Monday, December 20, 2010

December Lagniappe: Vines and Berries

Now that winter has finally made an appearance here in Mississippi, the cold temperatures have taken a toll on the landscape, replacing the glorious Fall foliage of a few weeks ago with bare limbs and the drab colors of winter. But Nature has a way of compensating for the bleakness — in the form of vines with bright red berries growing wild in the woods and on fence rows along our roadsides.

In the spring and summer, those vines were probably covered in a profusion of wildflowers, but now their colorful fruit is all that remains. That reminds me of these lines from one of my favorite poems, William Wordsworth's Ode Intimations of Immortality ...

What though the radiance which was once so bright,
Be now for ever taken from my sight,
Though nothing can bring back the hour
Of splendour in the grass, of glory in the flower;
We will grieve not, rather find
Strength in what remains behind;
In the primal sympathy
Which having been must ever be ...

Isn't that a beautiful way to describe the passage of the Seasons!

Last week, I noticed a tree in some woods not too far from our house that was almost completely covered with tangled vines and bright red berries — and I knew there were pictures there just waiting to be taken.

And sure enough, a couple of days later, under a brilliant blue sky for background, I went back and captured those pictures.

If you are a regular visitor to Southern Lagniappe, you know that if I'm not familiar with a flower or plant I photograph, I try to find out a little about it. I have seen vines like these, but never this close, and, after diligently browsing through several Google images and web sites featuring "wild vines with red berries," I discovered that these vines are called Carolina Moonseed (Cocculus Carolinus). They get their name from their seeds, which resemble a crescent moon.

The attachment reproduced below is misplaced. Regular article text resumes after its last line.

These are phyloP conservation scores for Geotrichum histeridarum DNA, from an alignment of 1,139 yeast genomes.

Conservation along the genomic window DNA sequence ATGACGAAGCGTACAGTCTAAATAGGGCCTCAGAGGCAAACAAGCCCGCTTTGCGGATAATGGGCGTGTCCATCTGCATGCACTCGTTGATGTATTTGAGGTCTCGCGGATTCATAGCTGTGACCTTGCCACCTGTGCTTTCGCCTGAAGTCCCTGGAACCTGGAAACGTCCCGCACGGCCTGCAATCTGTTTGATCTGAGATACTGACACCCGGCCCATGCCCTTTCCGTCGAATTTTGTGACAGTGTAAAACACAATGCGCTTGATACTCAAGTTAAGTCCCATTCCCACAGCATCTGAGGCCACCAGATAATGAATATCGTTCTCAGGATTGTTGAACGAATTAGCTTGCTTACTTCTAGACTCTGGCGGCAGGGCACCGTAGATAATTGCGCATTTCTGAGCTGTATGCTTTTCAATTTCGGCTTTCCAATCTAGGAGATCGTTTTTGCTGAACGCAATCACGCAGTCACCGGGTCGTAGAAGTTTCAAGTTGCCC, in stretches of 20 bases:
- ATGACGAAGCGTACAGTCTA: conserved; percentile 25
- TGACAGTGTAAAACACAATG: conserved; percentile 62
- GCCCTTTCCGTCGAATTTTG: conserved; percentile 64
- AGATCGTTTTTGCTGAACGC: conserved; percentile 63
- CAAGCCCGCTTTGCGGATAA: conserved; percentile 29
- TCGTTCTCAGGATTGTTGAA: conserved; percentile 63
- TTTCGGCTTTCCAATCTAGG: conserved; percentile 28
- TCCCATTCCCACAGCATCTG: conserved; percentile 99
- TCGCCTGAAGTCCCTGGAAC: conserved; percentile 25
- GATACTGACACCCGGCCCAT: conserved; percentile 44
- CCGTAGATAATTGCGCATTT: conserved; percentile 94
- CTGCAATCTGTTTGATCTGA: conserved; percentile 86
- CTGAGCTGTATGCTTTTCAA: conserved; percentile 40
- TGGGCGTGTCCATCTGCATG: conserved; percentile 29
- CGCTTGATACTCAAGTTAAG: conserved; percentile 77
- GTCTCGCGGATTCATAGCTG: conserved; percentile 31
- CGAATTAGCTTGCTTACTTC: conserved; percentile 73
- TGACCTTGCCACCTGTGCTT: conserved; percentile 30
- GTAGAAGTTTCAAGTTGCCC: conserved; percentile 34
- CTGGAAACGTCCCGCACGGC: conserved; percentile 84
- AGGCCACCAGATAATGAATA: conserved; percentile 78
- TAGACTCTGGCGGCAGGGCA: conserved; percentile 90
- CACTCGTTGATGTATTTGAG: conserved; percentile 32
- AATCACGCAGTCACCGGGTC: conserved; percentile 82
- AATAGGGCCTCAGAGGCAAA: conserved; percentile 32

Of course, I had to find out if my berries had "moonseeds," and upon dissecting one of the berries, I was delighted to see that mine, indeed, had a little crescent-shape in the center of the seed.

Isn't that awesome lagniappe!

Here are the rest of the pictures I captured ...

I love the graceful way the little tendrils of the vines curled and twined around the limbs ...

And the berries! — So plump and ripe, and almost translucent ...

A word of warning: Although it is beautiful, Carolina Moonseed vine is an invasive plant and should be used where its vgorous spreading nature would be appreciated. It may not be wise to move it from its native habitat if spreading is a concern. Once roots are established, it can be difficult to remove, so plant wisely.

For more information about Carolina Moonseed, you can visit Carolina Moonseed.

6 comments:

racheld said...

What a breath of fresh Southern air this frosty morning!! And the words Plump and Ripe seem to be absent from this entire landscape, save for perhaps the roundy drifts of snow which enlarge and plumpen the shapes of things out across the lawn.

And the REDDDD! Oh, the color and the promise in that red---and the secret treasure of the moon, hidden in all that color and life.

Wonderful Monday BRIGHT today, Janie!!

Tonja said...

I don't think I have ever looked at berries in quite this way...up close and personal! They seem to glow with an inner light, don't they?
Do you remember the old movie, Splendor in the Grass? I know it had Natalie Wood in it, but that's about all I remember...except the lines of that poem. They were spoken at some point in the movie. I am happy to see them...I had not thought of that in a long time. Beautiful words!
Thank you!

Southern Lady said...

Tonja: Splendor in the Grass is one of my all-time favorite movies, and I loved the scene in which Natalie Wood read those lines from Wordsworth's poem. I think they are beautiful, and have often said that I would like them read at my funeral.

Carolyn said...

Oh, these pictures are beautiful. I love red berries and don't think I have ever seen this vine but I am on the look out now! Nature's colors are just the best.
Carolyn

Deb said...

I have those vines with berries also...now I know what they are...your photos are great...Merry Christmas...

Diane@A Picture is Worth.... said...

Your photos are beautiful Janie! I love red berries and using them this time of the year!

Merry Christmas to you and your family!